Derek Mooney: 'I'd return to radio slot Ray D'Arcy was given in a heartbeat
It's been less than six months since Derek Mooney quit his radio show, but the presenter has revealed he would return in a heartbeat if given the chance.
The former RTE Radio One star left his weekday afternoon slot late last year to take up a new role as wildlife executive for RTE television and radio programmes, and admitted he has been having some second thoughts about the move.
"I still don't know if I made the right decision," he said.
Despite being busy in his new job, Derek said he'd love to return to his radio show.
"If they said to me tomorrow morning 'Would you go back?' I'd go back immediately. One hundred percent. Then I'd see if we can continue to make the nature programmes," he said.
"Of course it's still very early days and we are very busy with the Dawn Chorus and everything else."
He might miss being in front of the microphone, but the broadcaster also revealed he doesn't tune in to listen to his replacement.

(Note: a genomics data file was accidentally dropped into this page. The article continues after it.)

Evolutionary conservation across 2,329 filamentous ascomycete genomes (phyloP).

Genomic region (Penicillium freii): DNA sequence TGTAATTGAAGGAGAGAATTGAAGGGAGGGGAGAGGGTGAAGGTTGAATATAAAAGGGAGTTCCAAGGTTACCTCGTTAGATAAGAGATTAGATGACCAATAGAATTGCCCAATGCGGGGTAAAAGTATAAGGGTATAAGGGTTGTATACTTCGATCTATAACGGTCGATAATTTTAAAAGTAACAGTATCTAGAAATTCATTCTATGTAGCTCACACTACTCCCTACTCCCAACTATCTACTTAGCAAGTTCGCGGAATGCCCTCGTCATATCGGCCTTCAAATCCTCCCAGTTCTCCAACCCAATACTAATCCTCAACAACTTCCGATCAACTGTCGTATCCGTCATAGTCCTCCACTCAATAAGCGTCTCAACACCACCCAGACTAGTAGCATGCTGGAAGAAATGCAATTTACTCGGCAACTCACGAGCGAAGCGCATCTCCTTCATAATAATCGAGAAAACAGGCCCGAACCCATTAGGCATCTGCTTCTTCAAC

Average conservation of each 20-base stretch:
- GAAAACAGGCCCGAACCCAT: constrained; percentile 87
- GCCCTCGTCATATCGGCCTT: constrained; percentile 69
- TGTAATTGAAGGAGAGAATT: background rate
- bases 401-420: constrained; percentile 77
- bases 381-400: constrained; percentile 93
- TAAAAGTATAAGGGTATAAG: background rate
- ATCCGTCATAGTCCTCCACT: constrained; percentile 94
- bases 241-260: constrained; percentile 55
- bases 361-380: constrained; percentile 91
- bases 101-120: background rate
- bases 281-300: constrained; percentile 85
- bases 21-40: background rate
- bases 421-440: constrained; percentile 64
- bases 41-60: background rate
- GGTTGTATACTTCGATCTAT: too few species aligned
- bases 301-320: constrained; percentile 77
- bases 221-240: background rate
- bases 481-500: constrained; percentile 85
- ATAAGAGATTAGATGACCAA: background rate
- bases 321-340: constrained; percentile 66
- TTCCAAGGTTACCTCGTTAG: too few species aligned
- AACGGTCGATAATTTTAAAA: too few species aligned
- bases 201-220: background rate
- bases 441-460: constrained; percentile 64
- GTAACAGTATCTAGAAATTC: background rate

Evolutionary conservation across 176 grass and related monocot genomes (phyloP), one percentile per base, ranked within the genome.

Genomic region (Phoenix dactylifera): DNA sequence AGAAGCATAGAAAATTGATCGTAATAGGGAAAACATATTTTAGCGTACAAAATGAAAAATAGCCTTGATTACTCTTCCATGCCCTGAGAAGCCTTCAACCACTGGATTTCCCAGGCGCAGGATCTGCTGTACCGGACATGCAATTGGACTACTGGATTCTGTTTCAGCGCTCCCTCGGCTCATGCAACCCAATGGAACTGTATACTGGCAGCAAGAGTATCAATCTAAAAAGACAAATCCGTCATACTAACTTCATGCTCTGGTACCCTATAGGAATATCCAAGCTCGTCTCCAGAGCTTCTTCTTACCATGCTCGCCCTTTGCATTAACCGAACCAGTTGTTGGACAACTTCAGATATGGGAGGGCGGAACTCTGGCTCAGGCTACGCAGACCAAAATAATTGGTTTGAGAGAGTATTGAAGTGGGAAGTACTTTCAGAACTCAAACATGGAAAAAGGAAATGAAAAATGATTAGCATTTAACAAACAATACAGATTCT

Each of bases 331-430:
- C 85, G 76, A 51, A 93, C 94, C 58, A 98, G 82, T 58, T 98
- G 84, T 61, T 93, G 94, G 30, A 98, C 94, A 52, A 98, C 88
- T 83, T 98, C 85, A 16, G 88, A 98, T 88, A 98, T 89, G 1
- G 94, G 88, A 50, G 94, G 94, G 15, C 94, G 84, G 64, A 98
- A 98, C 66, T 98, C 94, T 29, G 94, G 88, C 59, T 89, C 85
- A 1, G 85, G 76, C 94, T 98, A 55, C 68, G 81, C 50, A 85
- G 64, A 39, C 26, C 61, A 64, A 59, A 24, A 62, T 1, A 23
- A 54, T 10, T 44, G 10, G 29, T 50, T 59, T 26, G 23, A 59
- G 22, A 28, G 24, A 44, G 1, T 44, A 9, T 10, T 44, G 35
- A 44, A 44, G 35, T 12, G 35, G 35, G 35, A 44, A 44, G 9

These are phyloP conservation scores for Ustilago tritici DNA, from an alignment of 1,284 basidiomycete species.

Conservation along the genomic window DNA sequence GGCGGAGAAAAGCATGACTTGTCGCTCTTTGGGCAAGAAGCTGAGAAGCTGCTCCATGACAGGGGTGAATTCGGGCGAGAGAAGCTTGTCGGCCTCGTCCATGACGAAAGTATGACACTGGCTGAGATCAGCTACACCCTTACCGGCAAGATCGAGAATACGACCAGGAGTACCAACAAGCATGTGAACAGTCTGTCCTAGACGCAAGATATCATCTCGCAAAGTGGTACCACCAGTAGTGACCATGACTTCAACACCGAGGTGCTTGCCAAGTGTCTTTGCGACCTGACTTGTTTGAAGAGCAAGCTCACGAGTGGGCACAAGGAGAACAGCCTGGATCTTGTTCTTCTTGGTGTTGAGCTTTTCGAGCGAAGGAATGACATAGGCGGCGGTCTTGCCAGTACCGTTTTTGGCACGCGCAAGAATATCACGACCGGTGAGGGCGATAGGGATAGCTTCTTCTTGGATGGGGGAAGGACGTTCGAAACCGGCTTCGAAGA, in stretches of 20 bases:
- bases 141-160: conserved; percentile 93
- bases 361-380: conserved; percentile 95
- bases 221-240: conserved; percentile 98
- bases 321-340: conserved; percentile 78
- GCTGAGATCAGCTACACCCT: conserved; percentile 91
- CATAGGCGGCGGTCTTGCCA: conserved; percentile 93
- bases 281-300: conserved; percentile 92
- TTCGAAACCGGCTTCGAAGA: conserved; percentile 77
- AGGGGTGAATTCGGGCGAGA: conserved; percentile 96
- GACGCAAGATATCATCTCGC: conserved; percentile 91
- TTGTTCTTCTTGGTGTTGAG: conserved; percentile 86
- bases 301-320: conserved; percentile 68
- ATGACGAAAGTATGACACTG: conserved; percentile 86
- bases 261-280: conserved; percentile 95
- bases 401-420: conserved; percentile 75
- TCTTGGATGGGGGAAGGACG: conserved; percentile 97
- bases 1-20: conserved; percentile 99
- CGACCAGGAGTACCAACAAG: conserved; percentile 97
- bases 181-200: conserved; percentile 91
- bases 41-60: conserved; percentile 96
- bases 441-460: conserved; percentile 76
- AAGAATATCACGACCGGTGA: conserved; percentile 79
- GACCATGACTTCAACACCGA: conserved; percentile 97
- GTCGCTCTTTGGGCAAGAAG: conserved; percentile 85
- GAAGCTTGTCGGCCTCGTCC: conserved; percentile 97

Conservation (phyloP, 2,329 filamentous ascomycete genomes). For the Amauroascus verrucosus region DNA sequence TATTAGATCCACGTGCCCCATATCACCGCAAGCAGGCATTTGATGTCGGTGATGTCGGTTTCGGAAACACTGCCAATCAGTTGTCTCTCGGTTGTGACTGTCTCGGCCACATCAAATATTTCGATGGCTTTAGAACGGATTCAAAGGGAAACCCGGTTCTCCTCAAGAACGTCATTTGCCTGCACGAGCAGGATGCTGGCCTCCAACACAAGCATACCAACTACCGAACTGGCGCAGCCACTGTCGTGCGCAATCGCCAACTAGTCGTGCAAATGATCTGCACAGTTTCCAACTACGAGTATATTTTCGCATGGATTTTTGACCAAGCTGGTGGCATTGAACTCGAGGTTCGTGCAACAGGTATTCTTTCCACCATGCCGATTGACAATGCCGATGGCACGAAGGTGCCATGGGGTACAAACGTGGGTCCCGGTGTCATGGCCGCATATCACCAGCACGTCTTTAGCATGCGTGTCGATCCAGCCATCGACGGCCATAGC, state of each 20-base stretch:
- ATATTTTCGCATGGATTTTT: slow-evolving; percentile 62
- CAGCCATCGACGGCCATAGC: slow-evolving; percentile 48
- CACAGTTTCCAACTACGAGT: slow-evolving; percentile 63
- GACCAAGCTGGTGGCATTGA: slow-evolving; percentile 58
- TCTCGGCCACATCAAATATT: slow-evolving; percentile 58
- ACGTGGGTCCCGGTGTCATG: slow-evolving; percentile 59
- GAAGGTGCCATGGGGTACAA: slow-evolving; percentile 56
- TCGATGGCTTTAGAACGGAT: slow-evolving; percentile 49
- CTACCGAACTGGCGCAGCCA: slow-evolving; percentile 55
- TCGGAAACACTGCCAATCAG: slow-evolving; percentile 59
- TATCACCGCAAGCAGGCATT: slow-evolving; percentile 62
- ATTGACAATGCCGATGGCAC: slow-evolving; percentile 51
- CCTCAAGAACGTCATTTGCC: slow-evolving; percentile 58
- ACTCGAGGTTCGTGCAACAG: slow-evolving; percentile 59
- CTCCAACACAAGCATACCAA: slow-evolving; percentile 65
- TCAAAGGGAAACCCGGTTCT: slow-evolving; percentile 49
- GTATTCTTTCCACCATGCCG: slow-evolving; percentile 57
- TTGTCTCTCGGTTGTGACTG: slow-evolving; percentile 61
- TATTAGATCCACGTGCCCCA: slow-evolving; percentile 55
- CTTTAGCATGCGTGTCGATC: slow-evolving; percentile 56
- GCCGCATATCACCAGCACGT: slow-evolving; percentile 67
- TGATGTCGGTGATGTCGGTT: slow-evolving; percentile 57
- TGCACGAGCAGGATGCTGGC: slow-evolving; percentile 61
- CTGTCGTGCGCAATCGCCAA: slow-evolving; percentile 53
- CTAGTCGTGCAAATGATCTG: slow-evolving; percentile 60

However, Derek says there's no bad blood between himself and the former Today FM presenter since Ray took over his slot on the station.
"Genuinely, I'm not curious [about Ray's Show] because you'll only start thinking 'he's better' or 'he's worse' or 'I'd do it this way or that'," he explained. "So what can I say? I don't listen.
"But I did meet Ray in RTE before his show started. He stood up from his desk and said, 'Can we just get something straight? You wanted to leave, right?'.
"I said that I did and wished him and his team the best of luck."
Speaking to the RTE Guide, the openly gay presenter blasted the Broadcasting Authority of Ireland after they upheld a complaint against The Mooney Show over a discussion on same-sex marriage in August.
"Of course, I have a private, personal view on the matter [same-sex marriage], just as most people have," he said.
"But the rules are that I can't state my opinion.
"To me that's ridiculous, but those are the rules."
Derek became a well known face on Irish television after he presented game shows on RTE for many years and admitted he used to give people free scratch cards when they asked him about the show for a "bit of craic".
"When I was presenting the national lottery shows on TV, I would be stopped every day by little old women," he said.
"So I'd always have scratch cards in my pocket which I would hand out and say to them, 'Don't tell them I gave you that, especially if you win'. It was a bit of craic."